Two poems are on Josh's blog: Grave and Horoscopes for the Dead

 Antony and Cleopatra by William Shakespeare
Published: 1623
Rating: 4

Shakespeare's Cleopatra is the beautiful, manipulative, power-hungry seductress who has Mark Antony in her power and will do anything to keep him there. 

Makes for great drama but does nothing to show what an intelligent, capable ruler she really was.

Introspections: American Poets on One of Their Own Poems edited by Robert Pack and Jay Parini
Published: 1997
Rating: 4

A Feast For Crows by George R. R. Martin (#4 A Song of Ice and Fire Series)
Published: 2005
Rating: 4
Author's web site

*No spoilers in this review.
Before going on vacation, I downloaded A Feast for Crows into my iPad, refreshed myself (via Wikipedia) on the plot and characters from the third book, A Storm of Swords, which I read last year, and dove right back into the amazing world created by GRRM.

This fourth book A Feast for Crows, and the next book A Dance with Dragons, both pick up the action after A Storm of Swords.   While writing the fourth book, Martin realized that he needed to split the story into two books, but not in the conventional sense where one book follows the other, but rather by geography.  Therefore the action in both books run parallel to one another for a period of time.

This worked out great for me for when I was about one-third through Feast, I downloaded Dance into my iPad and picked up the story from the point of view of all the other characters.   I continued until some of the characters in Feast showed up in Dance.  At this point, I had to go back and finish Feast because according the Martin, Dance is a longer book because it covers a longer time period.  "In the latter half of this volume, you will notice certain of the viewpoint characters from A Feast for Crows popping up again.  And that means just what you think it means: the narrative has moved past the time frame of Feast and the two streams have once again rejoined with each other."

What a rich, layered, intricate and interesting world Martin has created.  He is a master at description so my reader's senses have no problem seeing, hearing, smelling and tasting his world - amazing.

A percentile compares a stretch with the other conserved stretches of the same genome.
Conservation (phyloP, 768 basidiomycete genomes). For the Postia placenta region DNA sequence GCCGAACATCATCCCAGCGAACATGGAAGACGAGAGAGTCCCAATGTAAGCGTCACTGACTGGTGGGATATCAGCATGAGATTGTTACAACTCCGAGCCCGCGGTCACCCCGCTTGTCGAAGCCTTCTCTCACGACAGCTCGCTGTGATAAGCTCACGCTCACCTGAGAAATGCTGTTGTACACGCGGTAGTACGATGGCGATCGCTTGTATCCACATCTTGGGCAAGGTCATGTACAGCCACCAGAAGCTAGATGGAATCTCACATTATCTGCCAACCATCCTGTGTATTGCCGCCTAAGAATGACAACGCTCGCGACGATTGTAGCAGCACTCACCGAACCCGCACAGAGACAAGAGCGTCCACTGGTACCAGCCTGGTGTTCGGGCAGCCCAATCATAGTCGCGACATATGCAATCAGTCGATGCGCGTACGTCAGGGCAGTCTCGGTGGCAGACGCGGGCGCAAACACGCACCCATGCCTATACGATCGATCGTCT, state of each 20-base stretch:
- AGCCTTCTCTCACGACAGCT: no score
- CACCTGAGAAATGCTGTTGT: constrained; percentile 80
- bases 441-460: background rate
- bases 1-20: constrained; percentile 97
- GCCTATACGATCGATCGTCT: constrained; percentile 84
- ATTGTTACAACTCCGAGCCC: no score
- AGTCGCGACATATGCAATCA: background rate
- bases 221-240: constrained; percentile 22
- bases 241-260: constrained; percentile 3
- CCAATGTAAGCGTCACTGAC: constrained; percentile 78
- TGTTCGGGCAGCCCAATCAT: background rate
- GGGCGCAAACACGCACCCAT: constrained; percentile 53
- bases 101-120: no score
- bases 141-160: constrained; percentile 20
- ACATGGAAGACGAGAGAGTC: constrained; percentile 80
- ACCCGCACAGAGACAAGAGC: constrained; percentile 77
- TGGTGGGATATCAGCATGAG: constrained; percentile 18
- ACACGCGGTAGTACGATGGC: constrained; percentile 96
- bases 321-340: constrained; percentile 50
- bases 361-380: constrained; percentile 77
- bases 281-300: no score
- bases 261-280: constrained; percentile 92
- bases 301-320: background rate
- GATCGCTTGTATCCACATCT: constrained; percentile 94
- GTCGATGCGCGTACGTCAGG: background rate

I loved both books but have given a higher rating to Dance because it followed some of my favorite characters: Jon Snow, Daenerys Targaryen and Tyrion Lannister.

A Dance With Dragons by George R. R. Martin (#5 A Song of Ice and Fire series)
Published: 2011
Rating: 5
Author's web site

Other things to share....
Upon perusing his web site, I've stumbled upon GRRM's "Not A Blog" blog - the posts are interesting and there are a number of YouTube videos of recent interviews - the guy can talk! 

I also found this fantastic food blog, Inn At The Crossroads, which features recipes/pictures inspired by the food in the book.  The bloggers have published a cookbook in which the foreword is from none other than GRRM.   I want to try Umma's Olive Loaf.  

in The Complete Plays of Sophocles translated by Sir Richard Claverhouse Jebb
Bantam Classics: 1982

Oedipus at Colonus 
Originally published: 401BC
Rating: 5

Oedipus is now a blind beggar, exiled from Thebes, wandering with his two faithful daughters: Antigone and Ismene.  In the meantime, there is a power struggle between the two brothers, Polyneices and Eteocles who alternately serve as kings with Creon as regent.  Eteocles does not give up the throne when his time is up so Polyneices declares war.

The oracle says that whomever has possession of Oedipus' grave will win the war.  Theseus, King of Athens grants Oedipus stay and backs him up when Creon tries to kidnap the girls.  Polyneices comes to beg his father to join his cause.  Oedipus' rebuke to his firstborn:
Villain, when you had the scepter and the throne which your brother now has in Thebes you drove me, your own father, into exile, and made me citiless, and made me wear this garb which you now weep to see when you have come to the same stress of misery as I.  The time for tears is past…..Now these girls preserve me, these who are men, not women, in true service.  But you are aliens and no sons of mine. 
He then curses the sons so they will kill one another.   Polyneices asks the girls to not leave him unburied, which ties directly into Antigone.